Seeking to maximize the influence of Republican majorities across the country, GOPAC, a national grass-roots organization headed by former Rep. J.C. Watts (R-Okla.), has launched an effort to improve coordination between GOP state legislators and party leaders in Congress.
Armed with data collected from a recent nationwide survey of state lawmakers, Watts sent a letter to Speaker Dennis Hastert (R-Ill.) on Monday proposing three steps to help foster more effective lines of communication between Republicans on the local and national levels.
The proposals are to provide GOP Conference policy and communications materials to state GOP leaders, make a greater effort to have legislators testify before Congress and bring state and national GOP leaders together for an annual summit.
Watts plans to present the full findings of the survey and the GOPAC recommendations to the House GOP Conference in coming weeks.
“In the years since the Reagan Revolution and Contract with America, we have come a long way, but we still need to do more to keep our support growing,” Watts wrote to Hastert. “As a former state Representative yourself, you know that state legislators are on the front lines of communication and constituent services. With greater coordination between state legislators and Republican congressional leadership, Republican majorities at all levels will continue to grow.”
Republicans currently control 21 state legislatures, while Democrats hold majority power in 17 states. In 11 state legislatures, partisan control is split.
While not addressing Watts’ letter directly, a Hastert spokesman agreed that coordination within the party needs to be a top priority.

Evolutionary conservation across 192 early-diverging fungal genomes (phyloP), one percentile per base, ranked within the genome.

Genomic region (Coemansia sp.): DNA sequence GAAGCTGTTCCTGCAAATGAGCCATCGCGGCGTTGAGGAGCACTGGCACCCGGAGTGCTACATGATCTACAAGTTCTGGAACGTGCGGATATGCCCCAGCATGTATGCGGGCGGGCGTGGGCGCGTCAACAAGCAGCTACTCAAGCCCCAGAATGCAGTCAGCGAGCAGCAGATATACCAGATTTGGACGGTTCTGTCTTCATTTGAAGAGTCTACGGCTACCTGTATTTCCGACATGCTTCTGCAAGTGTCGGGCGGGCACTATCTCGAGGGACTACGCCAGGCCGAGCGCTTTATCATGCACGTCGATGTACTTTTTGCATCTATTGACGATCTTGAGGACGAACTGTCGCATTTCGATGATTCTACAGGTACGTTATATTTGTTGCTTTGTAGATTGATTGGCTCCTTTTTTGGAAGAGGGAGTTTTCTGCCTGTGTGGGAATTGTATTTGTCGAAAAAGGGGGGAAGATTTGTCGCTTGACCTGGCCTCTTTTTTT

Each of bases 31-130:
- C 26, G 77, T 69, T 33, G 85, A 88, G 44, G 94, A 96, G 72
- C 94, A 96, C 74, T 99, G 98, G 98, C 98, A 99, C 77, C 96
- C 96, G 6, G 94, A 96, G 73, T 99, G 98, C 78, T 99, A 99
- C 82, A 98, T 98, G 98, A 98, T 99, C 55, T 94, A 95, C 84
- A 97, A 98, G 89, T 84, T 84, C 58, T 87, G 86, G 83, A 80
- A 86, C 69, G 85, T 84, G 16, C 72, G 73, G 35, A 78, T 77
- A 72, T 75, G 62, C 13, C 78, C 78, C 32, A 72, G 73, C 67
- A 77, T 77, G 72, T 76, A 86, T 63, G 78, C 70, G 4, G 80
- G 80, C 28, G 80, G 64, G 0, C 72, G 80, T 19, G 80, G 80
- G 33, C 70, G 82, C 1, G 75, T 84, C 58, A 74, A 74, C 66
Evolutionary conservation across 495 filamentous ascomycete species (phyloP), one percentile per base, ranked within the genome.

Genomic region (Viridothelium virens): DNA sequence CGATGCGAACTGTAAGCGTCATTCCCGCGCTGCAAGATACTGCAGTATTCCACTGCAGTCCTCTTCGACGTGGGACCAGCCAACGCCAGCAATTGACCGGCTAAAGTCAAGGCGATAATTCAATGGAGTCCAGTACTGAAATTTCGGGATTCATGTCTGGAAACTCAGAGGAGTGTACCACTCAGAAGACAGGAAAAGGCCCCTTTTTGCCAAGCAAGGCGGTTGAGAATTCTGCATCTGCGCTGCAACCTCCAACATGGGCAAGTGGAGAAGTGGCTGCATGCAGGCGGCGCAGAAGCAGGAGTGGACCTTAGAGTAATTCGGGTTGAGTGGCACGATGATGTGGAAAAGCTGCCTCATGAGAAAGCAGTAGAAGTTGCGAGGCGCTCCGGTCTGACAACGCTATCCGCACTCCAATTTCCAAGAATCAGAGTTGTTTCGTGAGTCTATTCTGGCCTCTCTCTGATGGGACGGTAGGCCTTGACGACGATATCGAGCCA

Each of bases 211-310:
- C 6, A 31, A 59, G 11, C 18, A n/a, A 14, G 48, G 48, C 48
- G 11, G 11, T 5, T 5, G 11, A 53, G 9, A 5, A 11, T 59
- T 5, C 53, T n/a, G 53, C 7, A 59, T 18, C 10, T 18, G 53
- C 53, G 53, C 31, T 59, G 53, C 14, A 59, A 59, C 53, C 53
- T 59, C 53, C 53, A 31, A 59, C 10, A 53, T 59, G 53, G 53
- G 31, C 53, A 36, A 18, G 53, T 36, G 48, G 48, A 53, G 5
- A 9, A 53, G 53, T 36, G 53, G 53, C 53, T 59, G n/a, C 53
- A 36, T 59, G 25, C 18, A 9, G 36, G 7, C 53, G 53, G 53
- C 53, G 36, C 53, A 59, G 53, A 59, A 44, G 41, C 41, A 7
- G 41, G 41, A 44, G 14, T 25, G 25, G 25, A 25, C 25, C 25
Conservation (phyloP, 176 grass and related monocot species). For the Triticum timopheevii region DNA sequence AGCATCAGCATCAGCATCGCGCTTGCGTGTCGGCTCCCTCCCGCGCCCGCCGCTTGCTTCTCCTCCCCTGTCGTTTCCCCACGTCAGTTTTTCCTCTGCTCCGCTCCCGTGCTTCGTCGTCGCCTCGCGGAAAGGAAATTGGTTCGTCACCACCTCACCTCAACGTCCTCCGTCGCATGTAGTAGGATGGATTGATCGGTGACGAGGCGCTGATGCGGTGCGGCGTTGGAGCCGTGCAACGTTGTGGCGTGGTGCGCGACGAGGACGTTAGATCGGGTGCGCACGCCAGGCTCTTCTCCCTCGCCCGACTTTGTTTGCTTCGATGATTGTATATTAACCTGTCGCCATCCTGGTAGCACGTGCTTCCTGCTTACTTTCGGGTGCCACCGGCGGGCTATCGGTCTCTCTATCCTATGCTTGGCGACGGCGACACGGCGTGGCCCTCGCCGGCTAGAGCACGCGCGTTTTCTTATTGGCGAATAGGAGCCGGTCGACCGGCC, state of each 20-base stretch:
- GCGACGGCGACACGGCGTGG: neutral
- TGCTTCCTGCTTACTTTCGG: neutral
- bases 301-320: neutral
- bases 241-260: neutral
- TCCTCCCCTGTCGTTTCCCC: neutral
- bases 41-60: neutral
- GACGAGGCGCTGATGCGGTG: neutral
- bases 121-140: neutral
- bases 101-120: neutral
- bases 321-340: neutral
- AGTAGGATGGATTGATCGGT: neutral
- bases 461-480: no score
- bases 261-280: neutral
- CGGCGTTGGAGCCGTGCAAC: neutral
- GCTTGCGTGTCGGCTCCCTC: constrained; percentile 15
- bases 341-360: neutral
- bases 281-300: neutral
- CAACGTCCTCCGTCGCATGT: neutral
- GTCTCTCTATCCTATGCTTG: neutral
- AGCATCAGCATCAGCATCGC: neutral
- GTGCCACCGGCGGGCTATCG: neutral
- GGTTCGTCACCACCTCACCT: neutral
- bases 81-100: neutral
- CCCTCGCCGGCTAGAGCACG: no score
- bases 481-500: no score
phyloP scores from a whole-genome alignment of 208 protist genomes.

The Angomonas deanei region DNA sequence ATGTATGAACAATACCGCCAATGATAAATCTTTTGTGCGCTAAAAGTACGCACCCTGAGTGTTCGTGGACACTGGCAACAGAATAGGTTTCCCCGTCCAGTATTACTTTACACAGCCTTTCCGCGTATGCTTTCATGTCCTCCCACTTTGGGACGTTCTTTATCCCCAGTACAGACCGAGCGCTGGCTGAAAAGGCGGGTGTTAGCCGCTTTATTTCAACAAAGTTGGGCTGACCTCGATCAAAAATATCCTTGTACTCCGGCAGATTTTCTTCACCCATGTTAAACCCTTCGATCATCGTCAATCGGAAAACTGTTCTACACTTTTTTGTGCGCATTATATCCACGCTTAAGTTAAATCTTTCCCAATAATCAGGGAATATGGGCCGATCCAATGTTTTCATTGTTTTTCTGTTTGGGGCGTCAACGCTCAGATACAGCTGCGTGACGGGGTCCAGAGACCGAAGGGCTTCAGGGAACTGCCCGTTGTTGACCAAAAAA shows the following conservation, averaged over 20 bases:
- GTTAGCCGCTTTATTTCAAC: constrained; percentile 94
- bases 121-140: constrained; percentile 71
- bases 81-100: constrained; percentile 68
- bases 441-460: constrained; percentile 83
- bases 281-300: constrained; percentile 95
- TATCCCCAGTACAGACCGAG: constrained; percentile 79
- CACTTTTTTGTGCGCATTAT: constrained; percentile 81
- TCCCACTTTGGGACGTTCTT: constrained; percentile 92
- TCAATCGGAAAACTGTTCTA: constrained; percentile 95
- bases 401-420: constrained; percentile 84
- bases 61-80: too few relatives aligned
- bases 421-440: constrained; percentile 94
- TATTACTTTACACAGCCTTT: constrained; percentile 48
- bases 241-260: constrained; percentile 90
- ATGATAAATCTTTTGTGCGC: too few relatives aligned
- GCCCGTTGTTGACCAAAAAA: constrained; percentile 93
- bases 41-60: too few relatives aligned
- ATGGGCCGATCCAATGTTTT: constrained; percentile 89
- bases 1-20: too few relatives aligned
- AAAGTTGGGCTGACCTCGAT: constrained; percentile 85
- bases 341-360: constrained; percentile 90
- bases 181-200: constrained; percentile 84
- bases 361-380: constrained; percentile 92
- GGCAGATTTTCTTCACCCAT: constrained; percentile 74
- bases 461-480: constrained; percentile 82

“The Speaker believes that we should be communicating with Republicans at every level about our agenda to help Americans,” said Hastert spokesman Ron Bonjean.
Along with Watts’ letter to Hastert, GOPAC on Monday released survey results which showed that 83 percent of the GOP state legislators polled would like better coordination with Congressional leaders.
The survey of 302 GOP state legislators was taken Feb. 24-March 9. Of the respondents, 28 percent were in their first terms, while 35 percent had served seven or more years in their current position.
Fifteen percent of the legislators surveyed were former Democrats, most of whom switched parties during or prior to the 1980s.
When asked about how the federal government impacts their job, two-thirds of the respondents said they believe that Congress impedes their work by issuing too many mandates. Only 16 percent said that Congress helps provide guidance and direction in their job.
One-third of the legislators surveyed said they do not intend to run for higher office, while 24 percent revealed they do have future ambitions. A plurality, 41 percent, said they were not sure.